Smith, according to Payton, has a groin injury. It’s as mysterious to us as it is to you. Smith hasn’t been in the locker room this week and what we’ve seen from the 30 minutes of practice we get to watch doesn’t shed much light. He’s dressed and running through walk-through, but that’s all we get.
If he can’t go, Charleston is the guy. Gregg Williams said the other night on his coach’s radio show that Charleston is one of the more improved players on the defense. He was in on several of the plays at the end of the game against Carolina and is trusted by the coaches.
As for Galette, this could be the week he gets put on the active list. Why not give him a chance against one of the statistically worst teams in the NFL with an undrafted rookie free agent quarterback. But I wouldn’t get my hopes up that he plays a lot if he’s active.
And now, a novella from Thomas Stuart -
After a quarter of the season, I was encouraged to see the Saints' offensive line do a better job of opening running lanes against Carolina.
I have watched and re-watched all of the games this season and several from last season (thanks to NFL Game-rewind) paying particular attention to the blocking of the offensive line. … In 2009 against Buffalo, (Mike) Bell and (Pierre) Thomas both had huge rushing performances. Regardless of how bad Buffalo may have been last year, the offensive linemen knew exactly whom to block and they attacked their defensive targets with zeal.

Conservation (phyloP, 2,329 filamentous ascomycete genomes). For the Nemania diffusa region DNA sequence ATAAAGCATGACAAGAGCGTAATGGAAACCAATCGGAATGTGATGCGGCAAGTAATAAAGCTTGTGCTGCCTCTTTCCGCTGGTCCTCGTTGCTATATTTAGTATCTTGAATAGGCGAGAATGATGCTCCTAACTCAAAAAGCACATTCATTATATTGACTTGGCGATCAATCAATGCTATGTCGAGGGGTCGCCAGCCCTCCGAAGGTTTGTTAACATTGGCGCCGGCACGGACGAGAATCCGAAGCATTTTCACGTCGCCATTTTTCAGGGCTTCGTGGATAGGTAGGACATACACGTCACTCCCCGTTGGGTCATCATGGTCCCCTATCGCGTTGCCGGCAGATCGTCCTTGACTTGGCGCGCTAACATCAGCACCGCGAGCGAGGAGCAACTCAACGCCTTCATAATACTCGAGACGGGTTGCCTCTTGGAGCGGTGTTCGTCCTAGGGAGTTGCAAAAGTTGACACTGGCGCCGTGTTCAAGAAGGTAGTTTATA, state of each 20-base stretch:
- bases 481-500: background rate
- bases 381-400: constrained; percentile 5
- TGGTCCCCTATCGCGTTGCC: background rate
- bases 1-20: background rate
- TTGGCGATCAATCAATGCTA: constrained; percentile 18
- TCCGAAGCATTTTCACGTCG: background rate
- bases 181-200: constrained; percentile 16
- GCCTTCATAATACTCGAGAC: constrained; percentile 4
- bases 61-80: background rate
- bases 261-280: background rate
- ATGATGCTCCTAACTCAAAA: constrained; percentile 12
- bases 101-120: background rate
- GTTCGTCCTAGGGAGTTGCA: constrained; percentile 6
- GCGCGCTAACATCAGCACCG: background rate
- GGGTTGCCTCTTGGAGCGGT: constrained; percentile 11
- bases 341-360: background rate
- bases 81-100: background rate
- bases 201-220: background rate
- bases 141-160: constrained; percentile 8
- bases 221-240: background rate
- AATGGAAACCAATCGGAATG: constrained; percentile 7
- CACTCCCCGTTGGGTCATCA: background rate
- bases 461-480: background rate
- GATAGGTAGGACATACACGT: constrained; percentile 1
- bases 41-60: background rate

However, two major differences are apparent in 2010 the offensive line performance: (i) to a man, the offensive line has looked confused about whom to block or they have completely missed blocking the appropriate defensive target; (ii) the offensive line is not "firing-off" the football the way they did last year. Pressing pause immediately after the snap for about 20 or so plays of the Carolina game shows that the line is in a stalemate with the defensive line or being pushed backwards. And this is in their best game this year!
Regarding the offensive lines' confusion/missed assignments, has there been a change in blocking scheme (i.e. zone vs. man blocking)? Are defenses "learning" the Saints playbook to, in effect, neutralize the effectiveness of the offense lines' blocking scheme?
Regarding the offensive lines apparent lack of "fire," has the satisfying and lucrative 2009 season sated our offensive lines' hunger to dominate? At some point, scheme and trick plays go out the window and our offensive linemen must trot to the line of scrimmage, and with a knowing look convey to their defensive counterparts that, despite their best efforts, they are about to be physically relocated.
That's a tough job, but that's why every one of our linemen EARNS over a million dollars a year. It's also what Saints' fans have come to expect and should demand if the Saints are to become a dynasty within the NFL. – Thomas Stuart, New Orleans
Whew! Thomas, thanks for the email. Also, thanks for taking the time to write. To answer your first question, to my knowledge there hasn’t been any change in blocking schemes. I also don’t think defenses have “learned” the Saints offense. Instead, what you’re noticing is that defenses have taken away New Orleans’ long ball and that has changed the offense.
As far as the line being satisfied, I don’t think that’s the case.